!
    Device(config-router)# address-family ipv4
    Device(config-router-af)# neighbor 172.16.0.1 activate
    Device(config-router-af)# neighbor 172.16.0.1 send-community both
    Device(config-router-af)# exit-address-family
    !
    Device(config-router)# address-family vpnv4
    Device(config-router-af)# neighbor 172.16.0.1 activate
    Device(config-router-af)# neighbor 172.16.0.1 send-community both
    Device(config-router-af)# exit-address-family
    !
    Device(config-router)# address-family ipv4 mdt ! For MVPN neighbor setup
    Device(config-router-af)# neighbor 172.16.0.1 activate
    Device(config-router-af)# neighbor 172.16.0.1 send-community both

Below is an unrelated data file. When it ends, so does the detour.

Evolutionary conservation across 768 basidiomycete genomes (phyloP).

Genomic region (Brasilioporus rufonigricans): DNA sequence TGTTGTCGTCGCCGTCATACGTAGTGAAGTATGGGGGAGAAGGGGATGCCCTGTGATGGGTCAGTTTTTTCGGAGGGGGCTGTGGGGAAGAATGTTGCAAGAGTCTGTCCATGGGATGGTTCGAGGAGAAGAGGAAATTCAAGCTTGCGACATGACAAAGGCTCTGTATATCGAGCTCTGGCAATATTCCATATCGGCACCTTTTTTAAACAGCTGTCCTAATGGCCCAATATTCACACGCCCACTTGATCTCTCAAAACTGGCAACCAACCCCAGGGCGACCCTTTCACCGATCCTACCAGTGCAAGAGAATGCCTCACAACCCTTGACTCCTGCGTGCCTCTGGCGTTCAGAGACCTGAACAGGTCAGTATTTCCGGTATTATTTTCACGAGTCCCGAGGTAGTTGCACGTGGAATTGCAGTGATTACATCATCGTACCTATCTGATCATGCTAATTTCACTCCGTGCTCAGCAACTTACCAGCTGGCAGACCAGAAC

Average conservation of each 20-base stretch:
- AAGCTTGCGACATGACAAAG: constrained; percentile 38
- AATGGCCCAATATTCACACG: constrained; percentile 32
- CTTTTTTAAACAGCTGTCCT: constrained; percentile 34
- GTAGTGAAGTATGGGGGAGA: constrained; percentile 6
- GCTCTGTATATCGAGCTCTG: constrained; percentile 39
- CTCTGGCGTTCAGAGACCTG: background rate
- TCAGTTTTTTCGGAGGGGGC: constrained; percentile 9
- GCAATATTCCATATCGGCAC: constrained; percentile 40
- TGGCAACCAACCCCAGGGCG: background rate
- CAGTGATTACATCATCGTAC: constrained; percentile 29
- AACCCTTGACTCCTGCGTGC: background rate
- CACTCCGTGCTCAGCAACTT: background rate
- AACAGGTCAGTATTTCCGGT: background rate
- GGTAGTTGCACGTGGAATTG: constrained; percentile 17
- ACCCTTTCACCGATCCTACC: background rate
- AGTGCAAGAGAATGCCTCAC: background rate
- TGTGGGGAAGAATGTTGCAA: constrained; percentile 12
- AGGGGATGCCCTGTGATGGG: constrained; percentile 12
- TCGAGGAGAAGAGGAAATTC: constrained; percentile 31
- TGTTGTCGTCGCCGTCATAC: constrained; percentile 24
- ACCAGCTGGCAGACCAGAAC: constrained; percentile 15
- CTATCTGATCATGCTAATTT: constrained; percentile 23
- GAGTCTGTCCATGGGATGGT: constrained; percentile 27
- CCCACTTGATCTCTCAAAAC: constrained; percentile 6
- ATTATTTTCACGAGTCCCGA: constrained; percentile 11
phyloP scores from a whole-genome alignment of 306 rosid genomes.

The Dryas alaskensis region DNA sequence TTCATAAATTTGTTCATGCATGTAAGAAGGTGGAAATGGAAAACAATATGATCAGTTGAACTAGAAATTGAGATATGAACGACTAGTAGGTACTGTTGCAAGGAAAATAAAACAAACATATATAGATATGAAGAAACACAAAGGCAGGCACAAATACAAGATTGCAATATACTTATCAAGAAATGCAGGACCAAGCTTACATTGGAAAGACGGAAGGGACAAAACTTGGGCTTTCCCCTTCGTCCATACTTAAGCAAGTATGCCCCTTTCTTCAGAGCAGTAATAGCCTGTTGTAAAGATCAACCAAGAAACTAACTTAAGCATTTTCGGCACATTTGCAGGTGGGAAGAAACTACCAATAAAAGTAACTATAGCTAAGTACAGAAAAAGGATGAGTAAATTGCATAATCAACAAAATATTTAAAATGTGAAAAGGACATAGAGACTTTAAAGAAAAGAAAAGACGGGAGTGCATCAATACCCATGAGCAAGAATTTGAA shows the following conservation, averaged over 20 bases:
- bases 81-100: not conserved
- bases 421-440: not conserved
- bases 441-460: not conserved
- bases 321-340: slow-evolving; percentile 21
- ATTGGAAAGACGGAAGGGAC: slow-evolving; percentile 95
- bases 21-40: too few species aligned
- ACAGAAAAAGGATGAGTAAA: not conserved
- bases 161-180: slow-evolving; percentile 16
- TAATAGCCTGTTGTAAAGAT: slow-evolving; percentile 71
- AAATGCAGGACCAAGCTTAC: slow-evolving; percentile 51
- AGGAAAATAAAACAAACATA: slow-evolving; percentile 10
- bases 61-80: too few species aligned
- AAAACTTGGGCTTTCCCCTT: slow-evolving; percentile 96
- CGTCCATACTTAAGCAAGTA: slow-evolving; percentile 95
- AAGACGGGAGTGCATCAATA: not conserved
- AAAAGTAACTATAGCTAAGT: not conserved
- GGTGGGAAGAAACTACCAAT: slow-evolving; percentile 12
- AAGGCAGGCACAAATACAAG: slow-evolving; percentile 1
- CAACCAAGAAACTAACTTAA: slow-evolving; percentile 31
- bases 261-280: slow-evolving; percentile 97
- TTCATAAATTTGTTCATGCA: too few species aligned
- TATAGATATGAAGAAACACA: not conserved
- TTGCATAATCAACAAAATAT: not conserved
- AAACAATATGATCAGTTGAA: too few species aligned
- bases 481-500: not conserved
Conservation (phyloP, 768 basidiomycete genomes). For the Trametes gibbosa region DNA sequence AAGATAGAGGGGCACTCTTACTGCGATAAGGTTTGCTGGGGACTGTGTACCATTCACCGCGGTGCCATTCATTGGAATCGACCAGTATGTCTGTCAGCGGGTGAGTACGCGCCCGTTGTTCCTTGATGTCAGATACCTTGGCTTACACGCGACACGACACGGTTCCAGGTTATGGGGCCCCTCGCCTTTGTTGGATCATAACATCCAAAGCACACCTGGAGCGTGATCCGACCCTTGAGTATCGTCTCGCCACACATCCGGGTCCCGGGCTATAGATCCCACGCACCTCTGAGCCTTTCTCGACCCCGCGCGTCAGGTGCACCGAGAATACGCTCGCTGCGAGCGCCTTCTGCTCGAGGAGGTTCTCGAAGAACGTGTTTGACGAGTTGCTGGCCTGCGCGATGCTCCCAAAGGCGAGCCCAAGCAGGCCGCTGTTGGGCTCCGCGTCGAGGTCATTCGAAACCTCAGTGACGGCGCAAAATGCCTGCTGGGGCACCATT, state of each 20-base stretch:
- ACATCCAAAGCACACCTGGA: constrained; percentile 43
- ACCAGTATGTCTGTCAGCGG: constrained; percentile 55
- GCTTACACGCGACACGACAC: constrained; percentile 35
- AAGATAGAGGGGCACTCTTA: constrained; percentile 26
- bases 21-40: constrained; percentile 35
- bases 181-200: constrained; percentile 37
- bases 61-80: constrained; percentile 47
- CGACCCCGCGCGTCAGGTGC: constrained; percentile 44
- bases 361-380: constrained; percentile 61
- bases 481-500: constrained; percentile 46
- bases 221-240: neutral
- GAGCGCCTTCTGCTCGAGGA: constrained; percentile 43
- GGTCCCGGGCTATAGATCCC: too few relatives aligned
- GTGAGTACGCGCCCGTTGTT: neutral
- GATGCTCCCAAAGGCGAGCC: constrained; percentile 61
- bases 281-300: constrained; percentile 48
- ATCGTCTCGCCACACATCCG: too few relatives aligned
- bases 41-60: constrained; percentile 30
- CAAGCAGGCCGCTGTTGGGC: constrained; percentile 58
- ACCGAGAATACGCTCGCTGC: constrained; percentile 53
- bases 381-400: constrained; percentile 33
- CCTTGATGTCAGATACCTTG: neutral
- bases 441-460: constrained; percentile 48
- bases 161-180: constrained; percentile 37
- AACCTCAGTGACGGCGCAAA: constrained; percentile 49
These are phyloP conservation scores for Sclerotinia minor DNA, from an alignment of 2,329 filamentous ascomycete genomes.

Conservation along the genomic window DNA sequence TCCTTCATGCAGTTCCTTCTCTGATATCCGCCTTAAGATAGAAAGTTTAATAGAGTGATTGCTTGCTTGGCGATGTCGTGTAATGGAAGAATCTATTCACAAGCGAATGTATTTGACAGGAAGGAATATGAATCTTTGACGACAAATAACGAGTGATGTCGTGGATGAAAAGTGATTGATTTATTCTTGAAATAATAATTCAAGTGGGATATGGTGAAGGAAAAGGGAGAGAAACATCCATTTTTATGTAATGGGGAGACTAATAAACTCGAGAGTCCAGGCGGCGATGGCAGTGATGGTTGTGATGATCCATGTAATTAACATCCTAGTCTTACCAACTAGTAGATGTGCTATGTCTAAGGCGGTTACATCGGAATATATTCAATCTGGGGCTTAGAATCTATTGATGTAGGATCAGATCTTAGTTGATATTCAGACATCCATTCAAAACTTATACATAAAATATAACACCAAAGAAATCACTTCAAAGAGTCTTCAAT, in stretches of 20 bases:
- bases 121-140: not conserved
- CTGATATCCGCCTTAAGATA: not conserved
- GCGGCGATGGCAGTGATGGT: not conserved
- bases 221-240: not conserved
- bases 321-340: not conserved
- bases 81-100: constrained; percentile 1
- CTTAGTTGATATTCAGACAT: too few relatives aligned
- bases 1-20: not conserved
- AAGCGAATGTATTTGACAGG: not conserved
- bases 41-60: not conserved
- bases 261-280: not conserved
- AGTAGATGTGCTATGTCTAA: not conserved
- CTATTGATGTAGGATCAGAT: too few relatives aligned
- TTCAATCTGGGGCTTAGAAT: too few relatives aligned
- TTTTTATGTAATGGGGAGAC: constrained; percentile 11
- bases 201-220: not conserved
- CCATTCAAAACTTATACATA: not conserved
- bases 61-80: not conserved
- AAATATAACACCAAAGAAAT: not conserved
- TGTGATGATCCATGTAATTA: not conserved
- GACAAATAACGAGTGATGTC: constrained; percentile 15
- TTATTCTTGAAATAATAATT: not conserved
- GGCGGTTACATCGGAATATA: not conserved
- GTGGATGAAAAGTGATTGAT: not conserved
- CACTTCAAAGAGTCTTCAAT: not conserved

Device(config-router-af)# exit-address-family
    !
    Device(config-router)# address-family vpnv6
    Device(config-router-af)# neighbor 192.168.0.1 activate
    Device(config-router-af)# neighbor 192.168.0.1 send-community both
    Device(config-router-af)# exit-address-family
    !
    Device(config-router)# address-family ipv4 vrf vrf-core1
    Device(config-router-af)# bgp router-id 209.165.202.130
    Device(config-router-af)# redistribute connected
    Device(config-router-af)# neighbor 209.165.202.129 remote-as 65002
    Device(config-router-af)# neighbor 209.165.202.129 local-as 65001 no-prepend replace-as
    Device(config-router-af)# neighbor 209.165.202.129 activate
    Device(config-router-af)# exit-address-family
    !
    Device(config-router)# address-family ipv6 vrf vrf-core1
    Device(config-router-af)# redistribute connected
    Device(config-router-af)# redistribute ospf 100 include-connected
    Device(config-router-af)# bgp router-id 209.165.202.130
    Device(config-router-af)# neighbor 2001:B000::2 remote-as 10000
    Device(config-router-af)# neighbor 2001:B000::2 local-as 65000 no-prepend replace-as
    Device(config-router-af)# neighbor 2001:B000::2 activate